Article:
September 10, 2014
JUDY WOODRUFF: Finally tonight: A poet recalls the life and legacy of his close friend journalist James Foley, who was beheaded by a member of the Islamic State group in Syria in August.
Daniel Johnson is the founding director of 826 Boston. It’s a writing center for disadvantaged youth.
DANIEL JOHNSON, 826 Boston: I met Jim in 1996, when we signed up to become teachers through Teach for America.
And we were both assigned to teach in Phoenix. Jim was teaching middle school history, and I was teaching fifth and sixth grade bilingual students. And so we trained together. We taught together for three years.
We really became fast friends and connected around literature and a deep love of books. I had some of the greatest adventures of my life with Jim, from traveling to Cuba in 1999, to, you know, trekking through the desert. We lived in Arizona, went through the Grand Canyon in winter.
And so I think there was a thirst for adventure, this real curiosity. When he went to Libya, he was taken captive and held by Gadhafi’s forces for 44 days. And it was an incredibly trying time for his family, for his friends.
When he was captured, you know, the second time in Syria, I wrote a poem over the course of a year or so, and finished it in the spring. We made a pact long ago to become writers. And that really felt to me like one of the most direct ways to communicate with him.
“In the absence of sparrows, rockets concuss. Guns rattle off. Dogs in a public square feed on dead horses. I don’t know, Jim, where you are. It’s night, cold and bruised, where you are. Plastic twine binds your hands. You wait and pray, pray and wait, but this is where the picture goes gray. We don’t know, Jim, where you are.”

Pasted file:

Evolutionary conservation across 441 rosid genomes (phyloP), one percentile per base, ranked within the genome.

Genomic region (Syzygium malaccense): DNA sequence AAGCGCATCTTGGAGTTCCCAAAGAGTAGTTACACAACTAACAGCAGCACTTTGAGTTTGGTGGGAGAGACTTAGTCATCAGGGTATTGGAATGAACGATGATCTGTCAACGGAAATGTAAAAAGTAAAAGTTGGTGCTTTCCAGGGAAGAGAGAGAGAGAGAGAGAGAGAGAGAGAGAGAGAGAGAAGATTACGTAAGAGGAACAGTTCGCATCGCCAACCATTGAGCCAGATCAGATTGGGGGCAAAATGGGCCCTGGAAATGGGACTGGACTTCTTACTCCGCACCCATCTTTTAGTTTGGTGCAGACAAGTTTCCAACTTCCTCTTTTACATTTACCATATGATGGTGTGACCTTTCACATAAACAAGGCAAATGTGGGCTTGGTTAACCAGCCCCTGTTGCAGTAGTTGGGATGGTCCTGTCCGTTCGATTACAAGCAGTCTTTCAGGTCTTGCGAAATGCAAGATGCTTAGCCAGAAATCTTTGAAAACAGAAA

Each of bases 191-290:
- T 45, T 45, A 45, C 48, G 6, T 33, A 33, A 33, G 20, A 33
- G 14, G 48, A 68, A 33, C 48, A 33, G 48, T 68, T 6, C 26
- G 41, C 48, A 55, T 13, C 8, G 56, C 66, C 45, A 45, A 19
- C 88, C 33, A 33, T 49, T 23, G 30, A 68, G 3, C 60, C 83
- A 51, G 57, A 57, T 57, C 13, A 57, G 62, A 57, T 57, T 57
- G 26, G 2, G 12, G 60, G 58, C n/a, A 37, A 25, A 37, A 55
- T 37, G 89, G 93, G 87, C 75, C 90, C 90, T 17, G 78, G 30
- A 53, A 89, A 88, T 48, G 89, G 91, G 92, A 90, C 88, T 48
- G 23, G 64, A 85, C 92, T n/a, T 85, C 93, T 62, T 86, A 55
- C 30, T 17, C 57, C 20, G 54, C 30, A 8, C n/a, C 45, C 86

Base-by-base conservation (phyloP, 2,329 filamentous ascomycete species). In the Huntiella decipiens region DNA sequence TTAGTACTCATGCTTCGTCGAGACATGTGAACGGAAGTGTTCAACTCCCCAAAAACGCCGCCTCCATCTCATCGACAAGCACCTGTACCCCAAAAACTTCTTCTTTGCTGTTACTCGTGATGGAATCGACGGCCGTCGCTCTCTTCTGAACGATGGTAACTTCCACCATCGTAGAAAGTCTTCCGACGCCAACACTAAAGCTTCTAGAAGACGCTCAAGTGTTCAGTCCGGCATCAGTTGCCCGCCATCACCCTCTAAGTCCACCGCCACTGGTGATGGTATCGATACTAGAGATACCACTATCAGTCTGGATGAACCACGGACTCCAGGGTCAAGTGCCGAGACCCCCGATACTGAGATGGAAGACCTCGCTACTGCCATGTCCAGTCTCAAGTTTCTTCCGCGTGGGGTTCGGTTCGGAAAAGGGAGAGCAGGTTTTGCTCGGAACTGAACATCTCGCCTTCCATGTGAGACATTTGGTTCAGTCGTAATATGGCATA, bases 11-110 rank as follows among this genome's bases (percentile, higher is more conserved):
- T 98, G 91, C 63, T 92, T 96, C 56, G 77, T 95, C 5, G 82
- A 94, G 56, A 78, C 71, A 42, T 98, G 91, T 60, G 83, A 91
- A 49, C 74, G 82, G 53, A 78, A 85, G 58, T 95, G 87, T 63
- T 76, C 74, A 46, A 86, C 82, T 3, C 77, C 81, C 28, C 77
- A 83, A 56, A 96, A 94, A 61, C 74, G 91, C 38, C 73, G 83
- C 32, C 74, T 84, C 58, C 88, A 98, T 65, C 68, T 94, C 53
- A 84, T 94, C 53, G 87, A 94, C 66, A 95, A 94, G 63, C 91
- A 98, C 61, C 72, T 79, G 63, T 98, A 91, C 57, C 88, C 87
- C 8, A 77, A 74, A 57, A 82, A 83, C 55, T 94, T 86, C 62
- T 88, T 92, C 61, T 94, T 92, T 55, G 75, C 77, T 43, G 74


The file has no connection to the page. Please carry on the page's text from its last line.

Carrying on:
One of the lines of the poem is, when was — when did you last see birds? And, you know, during his captivity, I mean, he was cut off from the daylight, from his books, from — you know, from his family and friends, from the things he loved.
“Don’t get me wrong; we expect you back. Skinny, feral, coffee eyes sunken, but alive. You’ve always come back, from Iraq, Syria, Afghanistan, even Libya after Gadhafi’s forces captured and held you for 44 days. You tracked time scratching marks with your zipper on prison walls, scrawling notes on cigarette boxes, reciting the Koran with other prisoners. In the absence of sparrows, the front page story says you have been missing since November 22, 2012. Everything else, it doesn’t say. In the absence of sparrows, you simply wandered off past the Sonoco, pockets stuffed. The door to your apartment is open still.”
The last line of the poem is, “The door to your apartment is open still.” And, you know, it doesn’t end. There’s a dash. And it’s a poem that — well, I stopped working on it — I felt like it’s a poem — on some level, it’s intentionally unfinished, because we were waiting to — for Jim’s return.
I plan to continue writing about Jim and about his plight, because writing for me is one of the ways that I make sense of the world.
I look at August 19. I actually wrote that morning a poem entitled “Open Letter to Journalist James Foley in Syria.” And we got the news on — on that day Jim had been killed.